Measurement of systolic wall thickening by sonomicrometry provides an accurate index of regional left ventricular function, but the trauma of crystal insertion limits its widespread clinical use. The first clinical application of a 10 MHz ultrasonic Doppler probe that can be either sutured or applied by suction to the epicardium and can measure wall thickening at any depth of the left ventricular wall is described. In 18 dogs, measurements obtained with the suction probe correlated well (r = 0.97) with those of a previously validated sutured probe. To assess clinical feasibility, the probe was applied to the epicardium of patients undergoing coronary bypass surgery. Good quality wall thickening signals were obtained with no complications. Transmural left ventricular thickening fraction before bypass surgery was 34 ± 3% (mean value ± SE) at the mid-ventricular lateral wall, 33 ± 4% at the anterior basal wall and 26 ± 4% at the mid-ventricular posterior wall. Right ventricular thickening fraction averaged 25 ± 3%. Endocardial thickening fraction tended to exceed epicardial thickening fraction, although the difference attained statistical significance (p < 0.05) only at the anterior basal wall. On average, thickening fraction during the immediate postoperative period remained unchanged compared with the preoperutive values, but a marked individual variability was observed, with 7 of 15 patients exhibiting a decrease and 8 an increase. Exteriorization of the wires attached to the sutured probe allowed continuous in situ monitoring of wall thickening in the postoperative period and subsequent removal of the probe, in six patients the crystal was left in place for 48 to 72 h after surgery and then removed without complications; good wall thickening signals were obtained for the entire period during which the probe was implanted. Thus, the Doppler probe is an accurate, atraumatic method for measuring right and left ventricular regional function. Transmural, endocardial and epicardial function can be mapped at various sites during surgery, and postoperatively one can monitor serial changes of regional function and assess the effects of cardioplegia and other therapeutic interventions. This technique should be useful for both investigative and clinical purposes.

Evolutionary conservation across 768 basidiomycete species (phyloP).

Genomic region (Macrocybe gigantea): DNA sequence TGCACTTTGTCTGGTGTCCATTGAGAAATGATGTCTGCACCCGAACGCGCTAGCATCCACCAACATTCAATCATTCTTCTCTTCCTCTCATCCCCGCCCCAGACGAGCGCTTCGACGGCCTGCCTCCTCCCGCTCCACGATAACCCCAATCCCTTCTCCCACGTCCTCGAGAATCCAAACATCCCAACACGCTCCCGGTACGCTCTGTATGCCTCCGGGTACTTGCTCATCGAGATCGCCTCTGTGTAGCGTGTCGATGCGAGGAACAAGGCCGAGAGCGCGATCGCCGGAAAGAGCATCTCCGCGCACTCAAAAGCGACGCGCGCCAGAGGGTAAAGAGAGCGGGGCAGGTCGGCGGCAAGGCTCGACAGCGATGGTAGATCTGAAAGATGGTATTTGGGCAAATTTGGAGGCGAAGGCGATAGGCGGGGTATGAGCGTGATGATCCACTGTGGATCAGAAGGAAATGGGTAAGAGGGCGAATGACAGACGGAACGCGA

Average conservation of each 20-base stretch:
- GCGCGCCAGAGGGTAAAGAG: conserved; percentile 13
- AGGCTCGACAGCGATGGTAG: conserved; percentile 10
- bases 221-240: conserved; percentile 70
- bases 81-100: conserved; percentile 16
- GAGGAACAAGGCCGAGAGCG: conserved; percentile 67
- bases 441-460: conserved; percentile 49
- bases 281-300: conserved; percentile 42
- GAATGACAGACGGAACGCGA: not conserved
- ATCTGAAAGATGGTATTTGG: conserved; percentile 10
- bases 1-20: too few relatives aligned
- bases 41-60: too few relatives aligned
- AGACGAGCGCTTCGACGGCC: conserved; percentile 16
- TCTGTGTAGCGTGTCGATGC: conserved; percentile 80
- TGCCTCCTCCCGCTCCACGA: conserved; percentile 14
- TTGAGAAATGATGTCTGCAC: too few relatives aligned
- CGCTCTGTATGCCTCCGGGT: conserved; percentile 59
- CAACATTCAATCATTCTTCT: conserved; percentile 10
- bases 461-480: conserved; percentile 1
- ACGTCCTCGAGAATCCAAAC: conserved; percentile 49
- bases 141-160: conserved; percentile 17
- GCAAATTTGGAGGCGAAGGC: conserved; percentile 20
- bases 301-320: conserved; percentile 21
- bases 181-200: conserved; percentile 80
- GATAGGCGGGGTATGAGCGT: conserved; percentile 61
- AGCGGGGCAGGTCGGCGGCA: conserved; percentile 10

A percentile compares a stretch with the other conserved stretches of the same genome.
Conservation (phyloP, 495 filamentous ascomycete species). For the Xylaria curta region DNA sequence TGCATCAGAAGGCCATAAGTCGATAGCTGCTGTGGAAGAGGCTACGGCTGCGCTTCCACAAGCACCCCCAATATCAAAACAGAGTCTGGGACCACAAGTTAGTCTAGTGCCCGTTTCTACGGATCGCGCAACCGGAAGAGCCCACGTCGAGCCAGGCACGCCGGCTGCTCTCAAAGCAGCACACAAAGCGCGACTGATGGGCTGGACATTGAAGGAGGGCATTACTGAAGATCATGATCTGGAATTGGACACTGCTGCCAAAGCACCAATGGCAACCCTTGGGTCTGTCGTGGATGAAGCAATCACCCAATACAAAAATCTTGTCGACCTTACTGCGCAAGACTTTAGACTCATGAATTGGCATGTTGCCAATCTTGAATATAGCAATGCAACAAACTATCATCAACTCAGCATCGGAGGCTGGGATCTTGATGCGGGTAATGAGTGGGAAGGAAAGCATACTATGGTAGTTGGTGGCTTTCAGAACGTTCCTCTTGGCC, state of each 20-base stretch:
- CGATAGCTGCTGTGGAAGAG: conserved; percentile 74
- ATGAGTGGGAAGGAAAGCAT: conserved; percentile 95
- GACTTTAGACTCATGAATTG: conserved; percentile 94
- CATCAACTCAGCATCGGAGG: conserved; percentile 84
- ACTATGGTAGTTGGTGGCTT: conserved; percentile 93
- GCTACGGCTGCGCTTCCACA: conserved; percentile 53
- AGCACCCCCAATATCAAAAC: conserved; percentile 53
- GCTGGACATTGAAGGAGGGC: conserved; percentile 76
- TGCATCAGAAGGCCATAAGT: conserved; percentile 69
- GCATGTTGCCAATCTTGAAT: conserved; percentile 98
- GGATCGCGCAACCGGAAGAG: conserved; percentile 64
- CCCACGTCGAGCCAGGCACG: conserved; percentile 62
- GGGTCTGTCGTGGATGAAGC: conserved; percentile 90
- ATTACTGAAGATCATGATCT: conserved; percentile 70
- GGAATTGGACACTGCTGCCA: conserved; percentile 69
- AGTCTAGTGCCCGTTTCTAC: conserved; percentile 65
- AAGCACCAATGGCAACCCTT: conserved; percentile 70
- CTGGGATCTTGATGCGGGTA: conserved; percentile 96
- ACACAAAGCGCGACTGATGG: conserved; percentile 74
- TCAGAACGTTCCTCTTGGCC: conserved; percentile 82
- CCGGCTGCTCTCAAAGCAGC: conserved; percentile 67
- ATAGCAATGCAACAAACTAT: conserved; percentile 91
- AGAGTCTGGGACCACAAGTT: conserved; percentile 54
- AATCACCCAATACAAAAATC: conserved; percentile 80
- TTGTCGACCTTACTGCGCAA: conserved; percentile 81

ASJC Scopus subject areas
- Cardiology and Cardiovascular Medicine